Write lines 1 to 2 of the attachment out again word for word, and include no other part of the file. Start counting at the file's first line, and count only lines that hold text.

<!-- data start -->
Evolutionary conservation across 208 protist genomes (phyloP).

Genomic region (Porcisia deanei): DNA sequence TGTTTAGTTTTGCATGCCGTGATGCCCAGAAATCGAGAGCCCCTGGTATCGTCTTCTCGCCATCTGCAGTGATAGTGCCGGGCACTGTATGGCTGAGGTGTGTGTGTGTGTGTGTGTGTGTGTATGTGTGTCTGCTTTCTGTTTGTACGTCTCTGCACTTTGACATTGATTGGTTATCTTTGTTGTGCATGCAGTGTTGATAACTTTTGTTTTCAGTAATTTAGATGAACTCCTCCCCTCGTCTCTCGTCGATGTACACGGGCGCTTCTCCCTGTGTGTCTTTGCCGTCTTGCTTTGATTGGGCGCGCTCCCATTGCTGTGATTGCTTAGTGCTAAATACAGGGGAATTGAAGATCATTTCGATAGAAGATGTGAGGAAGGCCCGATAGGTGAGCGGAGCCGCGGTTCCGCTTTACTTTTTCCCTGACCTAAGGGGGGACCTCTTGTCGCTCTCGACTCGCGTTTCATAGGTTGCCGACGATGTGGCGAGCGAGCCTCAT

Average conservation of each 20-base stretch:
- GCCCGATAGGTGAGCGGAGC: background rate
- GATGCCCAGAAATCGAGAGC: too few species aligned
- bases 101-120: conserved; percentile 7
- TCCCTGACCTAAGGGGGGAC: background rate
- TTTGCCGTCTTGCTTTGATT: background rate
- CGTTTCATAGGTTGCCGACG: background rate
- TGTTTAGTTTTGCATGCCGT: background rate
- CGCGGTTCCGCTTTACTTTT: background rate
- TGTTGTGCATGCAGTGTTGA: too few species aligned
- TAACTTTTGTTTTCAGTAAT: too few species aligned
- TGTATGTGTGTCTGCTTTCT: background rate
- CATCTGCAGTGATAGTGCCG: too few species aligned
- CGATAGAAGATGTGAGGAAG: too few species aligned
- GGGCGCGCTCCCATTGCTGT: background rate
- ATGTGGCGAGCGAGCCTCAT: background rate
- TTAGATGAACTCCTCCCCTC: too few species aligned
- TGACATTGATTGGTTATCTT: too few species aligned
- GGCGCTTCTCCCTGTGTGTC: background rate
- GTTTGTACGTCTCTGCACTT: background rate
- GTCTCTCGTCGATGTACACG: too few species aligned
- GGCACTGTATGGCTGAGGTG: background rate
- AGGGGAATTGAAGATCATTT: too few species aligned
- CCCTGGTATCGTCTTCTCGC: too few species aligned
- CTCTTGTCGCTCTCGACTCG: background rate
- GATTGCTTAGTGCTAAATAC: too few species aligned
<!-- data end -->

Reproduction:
Evolutionary conservation across 208 protist genomes (phyloP).

Genomic region (Porcisia deanei): DNA sequence TGTTTAGTTTTGCATGCCGTGATGCCCAGAAATCGAGAGCCCCTGGTATCGTCTTCTCGCCATCTGCAGTGATAGTGCCGGGCACTGTATGGCTGAGGTGTGTGTGTGTGTGTGTGTGTGTGTATGTGTGTCTGCTTTCTGTTTGTACGTCTCTGCACTTTGACATTGATTGGTTATCTTTGTTGTGCATGCAGTGTTGATAACTTTTGTTTTCAGTAATTTAGATGAACTCCTCCCCTCGTCTCTCGTCGATGTACACGGGCGCTTCTCCCTGTGTGTCTTTGCCGTCTTGCTTTGATTGGGCGCGCTCCCATTGCTGTGATTGCTTAGTGCTAAATACAGGGGAATTGAAGATCATTTCGATAGAAGATGTGAGGAAGGCCCGATAGGTGAGCGGAGCCGCGGTTCCGCTTTACTTTTTCCCTGACCTAAGGGGGGACCTCTTGTCGCTCTCGACTCGCGTTTCATAGGTTGCCGACGATGTGGCGAGCGAGCCTCAT